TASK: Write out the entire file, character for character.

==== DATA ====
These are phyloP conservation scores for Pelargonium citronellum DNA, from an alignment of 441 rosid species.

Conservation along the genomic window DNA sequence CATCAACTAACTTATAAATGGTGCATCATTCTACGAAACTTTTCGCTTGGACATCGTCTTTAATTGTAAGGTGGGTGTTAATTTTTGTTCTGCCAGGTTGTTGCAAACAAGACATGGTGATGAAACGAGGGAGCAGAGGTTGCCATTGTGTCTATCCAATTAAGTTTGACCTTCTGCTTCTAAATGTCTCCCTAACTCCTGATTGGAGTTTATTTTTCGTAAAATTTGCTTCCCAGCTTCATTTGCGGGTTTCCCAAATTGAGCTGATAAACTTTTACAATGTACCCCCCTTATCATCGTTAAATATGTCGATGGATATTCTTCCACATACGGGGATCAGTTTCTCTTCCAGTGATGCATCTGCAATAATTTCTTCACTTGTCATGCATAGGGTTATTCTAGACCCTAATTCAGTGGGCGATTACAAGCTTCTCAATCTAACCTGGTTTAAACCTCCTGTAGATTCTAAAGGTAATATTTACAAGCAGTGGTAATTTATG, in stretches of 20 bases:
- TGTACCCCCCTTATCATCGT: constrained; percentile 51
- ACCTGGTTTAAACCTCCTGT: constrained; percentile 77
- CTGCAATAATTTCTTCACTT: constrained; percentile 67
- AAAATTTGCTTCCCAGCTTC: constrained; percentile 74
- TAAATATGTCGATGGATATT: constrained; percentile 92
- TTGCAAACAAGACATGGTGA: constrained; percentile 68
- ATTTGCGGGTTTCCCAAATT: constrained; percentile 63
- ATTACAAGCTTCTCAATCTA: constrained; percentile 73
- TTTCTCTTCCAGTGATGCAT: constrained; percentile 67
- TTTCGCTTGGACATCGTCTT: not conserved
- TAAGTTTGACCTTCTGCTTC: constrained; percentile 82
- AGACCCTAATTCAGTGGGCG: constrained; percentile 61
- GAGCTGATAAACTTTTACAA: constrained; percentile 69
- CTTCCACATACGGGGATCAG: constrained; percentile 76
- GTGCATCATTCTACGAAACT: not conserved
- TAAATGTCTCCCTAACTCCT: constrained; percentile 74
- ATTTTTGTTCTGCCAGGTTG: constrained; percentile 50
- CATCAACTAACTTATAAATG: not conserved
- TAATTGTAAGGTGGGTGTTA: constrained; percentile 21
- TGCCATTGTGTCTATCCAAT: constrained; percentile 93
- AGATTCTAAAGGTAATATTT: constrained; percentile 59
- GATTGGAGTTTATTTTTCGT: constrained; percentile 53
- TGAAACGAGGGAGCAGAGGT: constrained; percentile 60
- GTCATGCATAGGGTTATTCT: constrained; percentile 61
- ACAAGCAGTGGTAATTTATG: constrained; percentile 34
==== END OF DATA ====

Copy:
These are phyloP conservation scores for Pelargonium citronellum DNA, from an alignment of 441 rosid species.

Conservation along the genomic window DNA sequence CATCAACTAACTTATAAATGGTGCATCATTCTACGAAACTTTTCGCTTGGACATCGTCTTTAATTGTAAGGTGGGTGTTAATTTTTGTTCTGCCAGGTTGTTGCAAACAAGACATGGTGATGAAACGAGGGAGCAGAGGTTGCCATTGTGTCTATCCAATTAAGTTTGACCTTCTGCTTCTAAATGTCTCCCTAACTCCTGATTGGAGTTTATTTTTCGTAAAATTTGCTTCCCAGCTTCATTTGCGGGTTTCCCAAATTGAGCTGATAAACTTTTACAATGTACCCCCCTTATCATCGTTAAATATGTCGATGGATATTCTTCCACATACGGGGATCAGTTTCTCTTCCAGTGATGCATCTGCAATAATTTCTTCACTTGTCATGCATAGGGTTATTCTAGACCCTAATTCAGTGGGCGATTACAAGCTTCTCAATCTAACCTGGTTTAAACCTCCTGTAGATTCTAAAGGTAATATTTACAAGCAGTGGTAATTTATG, in stretches of 20 bases:
- TGTACCCCCCTTATCATCGT: constrained; percentile 51
- ACCTGGTTTAAACCTCCTGT: constrained; percentile 77
- CTGCAATAATTTCTTCACTT: constrained; percentile 67
- AAAATTTGCTTCCCAGCTTC: constrained; percentile 74
- TAAATATGTCGATGGATATT: constrained; percentile 92
- TTGCAAACAAGACATGGTGA: constrained; percentile 68
- ATTTGCGGGTTTCCCAAATT: constrained; percentile 63
- ATTACAAGCTTCTCAATCTA: constrained; percentile 73
- TTTCTCTTCCAGTGATGCAT: constrained; percentile 67
- TTTCGCTTGGACATCGTCTT: not conserved
- TAAGTTTGACCTTCTGCTTC: constrained; percentile 82
- AGACCCTAATTCAGTGGGCG: constrained; percentile 61
- GAGCTGATAAACTTTTACAA: constrained; percentile 69
- CTTCCACATACGGGGATCAG: constrained; percentile 76
- GTGCATCATTCTACGAAACT: not conserved
- TAAATGTCTCCCTAACTCCT: constrained; percentile 74
- ATTTTTGTTCTGCCAGGTTG: constrained; percentile 50
- CATCAACTAACTTATAAATG: not conserved
- TAATTGTAAGGTGGGTGTTA: constrained; percentile 21
- TGCCATTGTGTCTATCCAAT: constrained; percentile 93
- AGATTCTAAAGGTAATATTT: constrained; percentile 59
- GATTGGAGTTTATTTTTCGT: constrained; percentile 53
- TGAAACGAGGGAGCAGAGGT: constrained; percentile 60
- GTCATGCATAGGGTTATTCT: constrained; percentile 61
- ACAAGCAGTGGTAATTTATG: constrained; percentile 34